Solidarity and grassroots organization become the main weapons against the pandemic

São Paulo is facing the consequences of being the largest metropolis in Brazil by becoming the epicentre of the coronavirus pandemic.  Given the current scenario of setbacks, families that historically experience difficulties caused by a lack of urban planning and the inequalities this involves, are experiencing these even more intensely with the arrival of the virus.

Policies that do not consider the city as a part of nature, that neglect access to housing, sanitation and income distribution, end up promoting the emergence of disorder in countless informal settlements, favelas and communities at the edge of dams or in risk zones below them.  The three regions in which the solidarity activity will take place have something in common: they experience the systematic impact of recurrent flooding.

According to the Oswaldo Cruz Foundation (FIOCRUZ), the COVID-19 Death Rate in Brazil is 6.8%, however, since we are also dealing with the problem of underreporting, due to inequalities in access to health and testing, FIOCRUZ notes that this number could be 10 times higher.  The zones most affected by COVID-19 in the city are situated in its peripheral areas, Brasilândia in the North Zone and Sapopemba in the East.

It has been proven that the virus is also excreted in faeces, further compromising populations that live without basic sanitation.  In March, the SOS Atlantic Forest Foundation (Fundação SOS Mata Atlântica) published a study covering 181 stretches of river and bodies of water in the Atlantic forest perimeter, demonstrating that 95% of the quality of this mineral resource is compromised.

According to the Brazilian Institute of Geography and Statistics (Instituto Brasileiro de Geografia e Estatística: IBGE), more than half the Brazilian population does not have access to refuse collection services, while 34 million do not have running water, deepening the already profound chasm of inequality provoked by an economic system where nature, which does not exclude human life, only serves for consumption.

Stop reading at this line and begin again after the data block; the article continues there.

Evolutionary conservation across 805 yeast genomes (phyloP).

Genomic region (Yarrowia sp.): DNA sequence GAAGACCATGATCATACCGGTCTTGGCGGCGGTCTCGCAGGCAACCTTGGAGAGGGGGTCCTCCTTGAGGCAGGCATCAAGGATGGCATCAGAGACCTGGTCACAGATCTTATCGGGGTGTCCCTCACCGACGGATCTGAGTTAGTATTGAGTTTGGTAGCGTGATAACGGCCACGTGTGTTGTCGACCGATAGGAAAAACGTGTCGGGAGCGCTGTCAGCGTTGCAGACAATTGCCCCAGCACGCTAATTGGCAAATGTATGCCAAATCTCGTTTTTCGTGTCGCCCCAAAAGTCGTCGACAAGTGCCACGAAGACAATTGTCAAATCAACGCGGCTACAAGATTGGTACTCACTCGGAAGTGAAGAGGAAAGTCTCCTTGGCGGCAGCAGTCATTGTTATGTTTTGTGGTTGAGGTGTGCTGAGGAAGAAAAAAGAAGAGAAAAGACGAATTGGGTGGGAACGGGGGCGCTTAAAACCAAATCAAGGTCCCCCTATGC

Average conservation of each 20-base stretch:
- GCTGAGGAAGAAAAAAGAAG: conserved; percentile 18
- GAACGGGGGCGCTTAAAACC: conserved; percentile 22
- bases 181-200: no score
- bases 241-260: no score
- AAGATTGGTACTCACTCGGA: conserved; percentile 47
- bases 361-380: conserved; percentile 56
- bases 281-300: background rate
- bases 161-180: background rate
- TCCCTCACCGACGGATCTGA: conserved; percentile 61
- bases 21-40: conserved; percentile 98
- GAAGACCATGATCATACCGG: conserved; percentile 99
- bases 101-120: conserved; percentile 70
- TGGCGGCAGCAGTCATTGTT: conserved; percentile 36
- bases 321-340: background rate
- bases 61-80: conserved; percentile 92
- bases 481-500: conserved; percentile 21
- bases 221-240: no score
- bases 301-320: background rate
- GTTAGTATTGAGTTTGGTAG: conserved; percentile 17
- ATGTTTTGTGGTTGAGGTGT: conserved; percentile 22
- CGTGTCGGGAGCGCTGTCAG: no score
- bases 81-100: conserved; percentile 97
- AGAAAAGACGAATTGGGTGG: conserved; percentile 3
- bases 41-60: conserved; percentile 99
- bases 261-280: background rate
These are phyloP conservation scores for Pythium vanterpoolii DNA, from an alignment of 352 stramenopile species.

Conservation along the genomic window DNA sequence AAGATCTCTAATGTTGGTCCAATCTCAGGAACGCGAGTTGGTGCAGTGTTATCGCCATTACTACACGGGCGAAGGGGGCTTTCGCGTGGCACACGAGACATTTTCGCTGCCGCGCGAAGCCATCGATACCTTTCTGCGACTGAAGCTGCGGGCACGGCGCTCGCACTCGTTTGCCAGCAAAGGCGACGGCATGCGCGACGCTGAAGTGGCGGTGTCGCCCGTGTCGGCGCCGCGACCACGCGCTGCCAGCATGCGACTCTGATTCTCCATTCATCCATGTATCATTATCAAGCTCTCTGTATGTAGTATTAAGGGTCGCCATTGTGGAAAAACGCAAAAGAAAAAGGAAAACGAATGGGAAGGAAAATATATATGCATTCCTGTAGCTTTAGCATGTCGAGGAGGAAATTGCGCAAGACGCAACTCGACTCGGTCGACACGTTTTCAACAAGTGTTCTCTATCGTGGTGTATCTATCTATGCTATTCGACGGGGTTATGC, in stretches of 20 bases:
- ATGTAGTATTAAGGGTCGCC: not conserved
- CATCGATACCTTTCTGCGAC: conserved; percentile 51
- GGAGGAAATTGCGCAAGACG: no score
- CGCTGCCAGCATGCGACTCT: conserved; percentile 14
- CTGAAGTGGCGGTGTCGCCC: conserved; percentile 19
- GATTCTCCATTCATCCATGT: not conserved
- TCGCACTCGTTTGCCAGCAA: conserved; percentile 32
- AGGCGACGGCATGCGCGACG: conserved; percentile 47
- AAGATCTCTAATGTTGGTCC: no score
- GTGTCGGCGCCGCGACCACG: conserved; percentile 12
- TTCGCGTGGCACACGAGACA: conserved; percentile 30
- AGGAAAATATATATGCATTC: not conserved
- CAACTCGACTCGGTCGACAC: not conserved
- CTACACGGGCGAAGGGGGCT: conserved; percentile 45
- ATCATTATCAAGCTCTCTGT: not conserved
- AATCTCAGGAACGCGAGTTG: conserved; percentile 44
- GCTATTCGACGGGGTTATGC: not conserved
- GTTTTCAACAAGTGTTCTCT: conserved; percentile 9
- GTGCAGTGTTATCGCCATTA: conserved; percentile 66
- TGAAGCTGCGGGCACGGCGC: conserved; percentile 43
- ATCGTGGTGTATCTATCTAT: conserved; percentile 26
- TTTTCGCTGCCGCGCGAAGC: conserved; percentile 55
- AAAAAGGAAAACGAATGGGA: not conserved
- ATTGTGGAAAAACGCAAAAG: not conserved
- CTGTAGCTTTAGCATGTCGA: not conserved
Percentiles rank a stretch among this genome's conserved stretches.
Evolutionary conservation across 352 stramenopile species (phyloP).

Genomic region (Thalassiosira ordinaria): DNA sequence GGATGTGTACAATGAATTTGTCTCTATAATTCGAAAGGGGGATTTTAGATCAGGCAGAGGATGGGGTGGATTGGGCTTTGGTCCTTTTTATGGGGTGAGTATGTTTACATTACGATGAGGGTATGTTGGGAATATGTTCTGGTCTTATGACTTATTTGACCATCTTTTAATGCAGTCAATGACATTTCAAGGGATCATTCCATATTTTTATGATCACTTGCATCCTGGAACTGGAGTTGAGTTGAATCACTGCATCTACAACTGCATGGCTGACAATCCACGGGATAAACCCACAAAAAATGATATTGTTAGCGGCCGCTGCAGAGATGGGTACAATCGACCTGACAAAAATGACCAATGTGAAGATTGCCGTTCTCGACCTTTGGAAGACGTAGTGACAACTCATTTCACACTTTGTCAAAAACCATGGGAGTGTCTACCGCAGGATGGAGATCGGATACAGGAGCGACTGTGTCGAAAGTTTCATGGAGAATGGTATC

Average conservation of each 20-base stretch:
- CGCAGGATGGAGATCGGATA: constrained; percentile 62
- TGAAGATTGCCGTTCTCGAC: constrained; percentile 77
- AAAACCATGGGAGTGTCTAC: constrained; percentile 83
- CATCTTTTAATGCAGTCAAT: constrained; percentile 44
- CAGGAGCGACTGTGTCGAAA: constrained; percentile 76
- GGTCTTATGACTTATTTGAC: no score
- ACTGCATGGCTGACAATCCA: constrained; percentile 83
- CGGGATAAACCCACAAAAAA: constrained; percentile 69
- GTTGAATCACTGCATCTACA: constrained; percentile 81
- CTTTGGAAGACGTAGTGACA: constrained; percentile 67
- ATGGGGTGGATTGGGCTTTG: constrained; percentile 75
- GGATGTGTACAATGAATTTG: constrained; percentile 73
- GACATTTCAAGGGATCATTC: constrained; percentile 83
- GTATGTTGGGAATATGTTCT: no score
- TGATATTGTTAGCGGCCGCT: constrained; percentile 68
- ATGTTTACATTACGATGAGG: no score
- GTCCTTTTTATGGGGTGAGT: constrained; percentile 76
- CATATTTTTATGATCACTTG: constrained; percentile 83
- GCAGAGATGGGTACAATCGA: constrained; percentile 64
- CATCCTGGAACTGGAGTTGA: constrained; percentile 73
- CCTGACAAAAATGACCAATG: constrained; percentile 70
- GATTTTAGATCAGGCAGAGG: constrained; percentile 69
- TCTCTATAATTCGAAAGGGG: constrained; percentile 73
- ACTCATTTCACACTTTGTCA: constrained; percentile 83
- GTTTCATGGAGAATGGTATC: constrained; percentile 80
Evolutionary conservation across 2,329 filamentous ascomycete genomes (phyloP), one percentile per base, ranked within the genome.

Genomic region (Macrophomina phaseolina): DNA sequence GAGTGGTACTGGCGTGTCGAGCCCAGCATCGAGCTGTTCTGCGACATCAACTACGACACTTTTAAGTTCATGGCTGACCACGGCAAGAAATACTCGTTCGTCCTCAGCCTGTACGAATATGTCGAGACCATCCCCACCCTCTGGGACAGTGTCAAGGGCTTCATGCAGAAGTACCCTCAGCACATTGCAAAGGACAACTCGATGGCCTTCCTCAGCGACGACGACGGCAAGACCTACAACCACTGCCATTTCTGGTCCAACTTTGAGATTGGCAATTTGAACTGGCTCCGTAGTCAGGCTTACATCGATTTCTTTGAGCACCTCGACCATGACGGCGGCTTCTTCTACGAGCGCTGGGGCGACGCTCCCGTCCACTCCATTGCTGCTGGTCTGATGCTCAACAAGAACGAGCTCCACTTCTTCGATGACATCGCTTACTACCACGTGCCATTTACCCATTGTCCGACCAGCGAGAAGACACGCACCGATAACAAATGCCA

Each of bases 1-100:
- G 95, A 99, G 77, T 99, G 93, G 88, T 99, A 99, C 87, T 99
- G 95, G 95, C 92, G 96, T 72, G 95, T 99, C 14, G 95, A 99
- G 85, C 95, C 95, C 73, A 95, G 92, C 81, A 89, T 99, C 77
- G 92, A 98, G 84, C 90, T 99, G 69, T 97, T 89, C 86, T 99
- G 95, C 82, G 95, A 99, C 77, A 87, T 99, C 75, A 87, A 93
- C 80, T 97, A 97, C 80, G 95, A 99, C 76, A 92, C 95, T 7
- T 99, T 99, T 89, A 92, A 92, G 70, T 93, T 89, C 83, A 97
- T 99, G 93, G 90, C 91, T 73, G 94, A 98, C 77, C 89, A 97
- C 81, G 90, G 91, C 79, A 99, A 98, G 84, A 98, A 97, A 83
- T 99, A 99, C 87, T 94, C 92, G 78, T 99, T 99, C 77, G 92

MAB questions the allocation of resources and riches generated by the dams in the South Zone – the Billings and Guarapiranga Dams, the largest water reservoirs in São Paulo’s Metropolitan Region.

Ubiratã de Souza Dias from MAB’s regional coordination team notes: “the water and electrical energy generated by the dams are sold to the population and generate huge profits for the companies that provide this service. However, we have not seen any of the riches generated here returning in the form of improvements for families.  In fact, many of the affected families that live on the edge of the reservoir have access neither to treated water, nor to sewage collection or treatment, something which we are taking into consideration in the support we provide.”

 

¹ The Ecumenical Forum ACT Brazil is made up of 23 faith-based organizations including 7 churches.  It has existed under this name for 18 years and promotes activities for the Secular Rule of Law from an ecumenical perspective in which our planet and our causes cannot leave anyone behind, we are all part of the same future and Common House.

² The Forum is a member of the ACT Alliance, a global coalition of 151 faith-based organizations and churches that work together in more than 125 counties.